8 Foods That Are Not Ideal for Long-term Storage

This list is just a primer. There are a lot of foods that aren’t the best choice for long-term storage.

  1. Barley
  2. Any grain that is pre-milled other than rolled oats
  3. Granola
  4. Beef Jerky
  5. Nuts
  6. Brown Rice (brown rice has a husk that contains oils, causing it to oxidize quickly)
  7. Brown Sugar
  8. Dehydrated Fruits and Vegetables unless they are sufficiently dried to snap when bent. (Freeze-dried may be a better option)

Protect Your Food Against Bugs and Rodents

Kill Bugs In Food Storage

Most grains have bug eggs when purchased but this is a problem you can solve. Kill bugs by removing oxygen, kill them with heat or freeze them.

  • Oxygen absorbers create an oxygen-free environment that kills bugs at all stages of life. Make sure food containers are sealed and protected from physical damage.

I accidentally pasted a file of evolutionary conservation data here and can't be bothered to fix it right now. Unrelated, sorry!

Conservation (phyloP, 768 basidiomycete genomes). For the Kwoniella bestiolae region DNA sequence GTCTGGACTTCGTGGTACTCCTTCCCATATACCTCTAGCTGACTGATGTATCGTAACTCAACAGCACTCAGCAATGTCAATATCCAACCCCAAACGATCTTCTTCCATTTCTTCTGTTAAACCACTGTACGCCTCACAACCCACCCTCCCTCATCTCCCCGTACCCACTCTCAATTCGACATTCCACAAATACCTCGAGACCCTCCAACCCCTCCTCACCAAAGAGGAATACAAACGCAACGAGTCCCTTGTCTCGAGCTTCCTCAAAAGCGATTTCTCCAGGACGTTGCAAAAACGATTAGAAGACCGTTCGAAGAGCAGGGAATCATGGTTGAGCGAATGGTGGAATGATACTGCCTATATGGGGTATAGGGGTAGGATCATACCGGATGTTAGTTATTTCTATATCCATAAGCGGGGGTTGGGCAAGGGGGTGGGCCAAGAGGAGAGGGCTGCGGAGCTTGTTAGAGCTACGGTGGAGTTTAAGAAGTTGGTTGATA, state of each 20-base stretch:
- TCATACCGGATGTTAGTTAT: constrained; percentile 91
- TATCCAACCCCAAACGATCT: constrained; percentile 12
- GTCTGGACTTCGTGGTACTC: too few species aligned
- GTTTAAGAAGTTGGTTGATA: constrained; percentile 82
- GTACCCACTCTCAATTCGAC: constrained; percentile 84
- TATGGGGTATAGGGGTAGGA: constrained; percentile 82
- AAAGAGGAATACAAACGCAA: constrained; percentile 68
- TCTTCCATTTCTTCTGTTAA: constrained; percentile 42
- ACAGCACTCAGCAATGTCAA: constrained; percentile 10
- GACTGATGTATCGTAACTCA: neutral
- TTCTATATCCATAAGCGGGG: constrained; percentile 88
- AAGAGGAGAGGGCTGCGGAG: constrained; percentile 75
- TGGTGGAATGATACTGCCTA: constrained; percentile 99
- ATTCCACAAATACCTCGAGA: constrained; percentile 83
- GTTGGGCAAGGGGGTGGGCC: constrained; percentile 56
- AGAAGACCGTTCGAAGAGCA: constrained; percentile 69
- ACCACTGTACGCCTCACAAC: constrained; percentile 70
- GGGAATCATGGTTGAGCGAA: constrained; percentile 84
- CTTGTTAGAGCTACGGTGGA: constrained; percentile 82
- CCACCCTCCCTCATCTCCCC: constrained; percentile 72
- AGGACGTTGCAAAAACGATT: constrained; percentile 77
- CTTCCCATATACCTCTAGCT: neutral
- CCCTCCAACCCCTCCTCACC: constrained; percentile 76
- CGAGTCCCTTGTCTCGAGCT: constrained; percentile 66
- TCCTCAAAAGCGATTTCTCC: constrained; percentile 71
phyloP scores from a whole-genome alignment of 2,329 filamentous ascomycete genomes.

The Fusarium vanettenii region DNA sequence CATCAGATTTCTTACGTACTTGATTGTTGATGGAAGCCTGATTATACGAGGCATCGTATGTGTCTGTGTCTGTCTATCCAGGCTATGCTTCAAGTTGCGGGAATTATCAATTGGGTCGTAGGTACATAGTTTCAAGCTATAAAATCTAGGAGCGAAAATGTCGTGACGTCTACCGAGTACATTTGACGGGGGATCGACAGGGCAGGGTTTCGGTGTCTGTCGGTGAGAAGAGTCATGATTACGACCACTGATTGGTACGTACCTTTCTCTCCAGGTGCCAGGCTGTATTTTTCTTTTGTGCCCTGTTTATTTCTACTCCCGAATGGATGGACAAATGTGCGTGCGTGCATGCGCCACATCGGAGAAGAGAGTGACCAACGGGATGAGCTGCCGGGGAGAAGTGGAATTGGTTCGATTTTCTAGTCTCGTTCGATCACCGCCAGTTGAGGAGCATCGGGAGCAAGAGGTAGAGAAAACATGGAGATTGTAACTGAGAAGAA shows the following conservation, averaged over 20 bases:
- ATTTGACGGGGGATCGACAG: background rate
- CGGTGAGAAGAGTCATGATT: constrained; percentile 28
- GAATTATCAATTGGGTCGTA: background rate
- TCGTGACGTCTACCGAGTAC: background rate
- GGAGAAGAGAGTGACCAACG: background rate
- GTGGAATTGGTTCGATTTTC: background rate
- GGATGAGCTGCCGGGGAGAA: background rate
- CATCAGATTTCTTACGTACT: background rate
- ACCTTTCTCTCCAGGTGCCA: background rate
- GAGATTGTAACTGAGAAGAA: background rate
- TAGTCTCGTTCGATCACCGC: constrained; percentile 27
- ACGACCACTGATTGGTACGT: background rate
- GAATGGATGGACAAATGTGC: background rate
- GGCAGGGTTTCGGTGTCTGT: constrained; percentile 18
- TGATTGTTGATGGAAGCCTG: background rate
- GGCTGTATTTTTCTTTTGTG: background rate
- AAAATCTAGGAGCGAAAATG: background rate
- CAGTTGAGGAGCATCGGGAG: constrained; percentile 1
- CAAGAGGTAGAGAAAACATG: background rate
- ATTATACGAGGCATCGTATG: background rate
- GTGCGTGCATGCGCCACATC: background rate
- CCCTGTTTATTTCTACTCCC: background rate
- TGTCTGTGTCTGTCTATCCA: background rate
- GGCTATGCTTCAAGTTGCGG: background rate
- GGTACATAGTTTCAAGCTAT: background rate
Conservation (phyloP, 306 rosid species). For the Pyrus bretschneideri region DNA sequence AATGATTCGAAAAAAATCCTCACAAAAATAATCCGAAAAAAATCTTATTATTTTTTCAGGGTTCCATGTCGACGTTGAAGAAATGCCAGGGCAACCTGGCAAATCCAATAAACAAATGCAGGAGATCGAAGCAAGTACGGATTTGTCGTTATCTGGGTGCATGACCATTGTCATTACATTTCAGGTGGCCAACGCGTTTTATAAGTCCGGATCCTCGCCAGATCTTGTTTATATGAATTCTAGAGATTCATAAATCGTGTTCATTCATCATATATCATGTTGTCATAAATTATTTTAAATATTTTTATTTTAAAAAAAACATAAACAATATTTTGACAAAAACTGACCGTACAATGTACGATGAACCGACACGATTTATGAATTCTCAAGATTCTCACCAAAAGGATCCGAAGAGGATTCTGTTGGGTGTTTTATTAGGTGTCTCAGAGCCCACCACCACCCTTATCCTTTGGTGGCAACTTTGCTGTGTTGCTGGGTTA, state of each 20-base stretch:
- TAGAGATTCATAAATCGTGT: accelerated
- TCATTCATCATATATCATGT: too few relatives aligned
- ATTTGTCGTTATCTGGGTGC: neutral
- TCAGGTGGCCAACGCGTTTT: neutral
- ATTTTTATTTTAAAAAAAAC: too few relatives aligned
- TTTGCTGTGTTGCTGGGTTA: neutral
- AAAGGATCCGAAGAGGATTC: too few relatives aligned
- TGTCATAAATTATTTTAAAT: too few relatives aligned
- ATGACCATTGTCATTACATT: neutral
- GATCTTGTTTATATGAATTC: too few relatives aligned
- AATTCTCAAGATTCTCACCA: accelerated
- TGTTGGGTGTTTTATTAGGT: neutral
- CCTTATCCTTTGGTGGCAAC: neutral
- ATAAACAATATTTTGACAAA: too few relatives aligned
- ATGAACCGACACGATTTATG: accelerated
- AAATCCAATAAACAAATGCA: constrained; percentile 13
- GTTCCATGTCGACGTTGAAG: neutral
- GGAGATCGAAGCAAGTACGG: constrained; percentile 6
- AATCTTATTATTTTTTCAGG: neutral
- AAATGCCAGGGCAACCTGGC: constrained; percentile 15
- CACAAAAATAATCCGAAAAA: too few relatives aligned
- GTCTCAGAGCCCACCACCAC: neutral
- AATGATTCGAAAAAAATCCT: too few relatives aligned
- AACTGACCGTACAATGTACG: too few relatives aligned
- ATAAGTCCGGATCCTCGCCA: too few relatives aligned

• Dry Ice: The solid form of Carbon Dioxide. Carbon dioxide is effective in killing weevils and beetles.
  • Freezing: freezing is suitable for small batches or if you have freezer space. Depending on what you read, freeze grains anywhere from three days to two weeks.
  • Baking Bake grain in the oven at 120° for one hour to kill weevil eggs and mature weevils.

5 Ways To Keep Rodents Out of Your Food Storage

Rodents are pretty nasty. The source of the Black Plague in the 14th century was rat droppings. Keep rodents from showing up or eliminate them.

  1. Keep your pantry clean
  2. Set traps
  3. Get barn cats on patrol
  4. Use #10 Cans to store food
  5. Use Mylar bags in conjunction with sealed food-grade buckets

Fact: A female mouse can have 5 to 10 litters per year, averaging 6 to 8 babies. That’s 30 to 80 new mice per year from one female.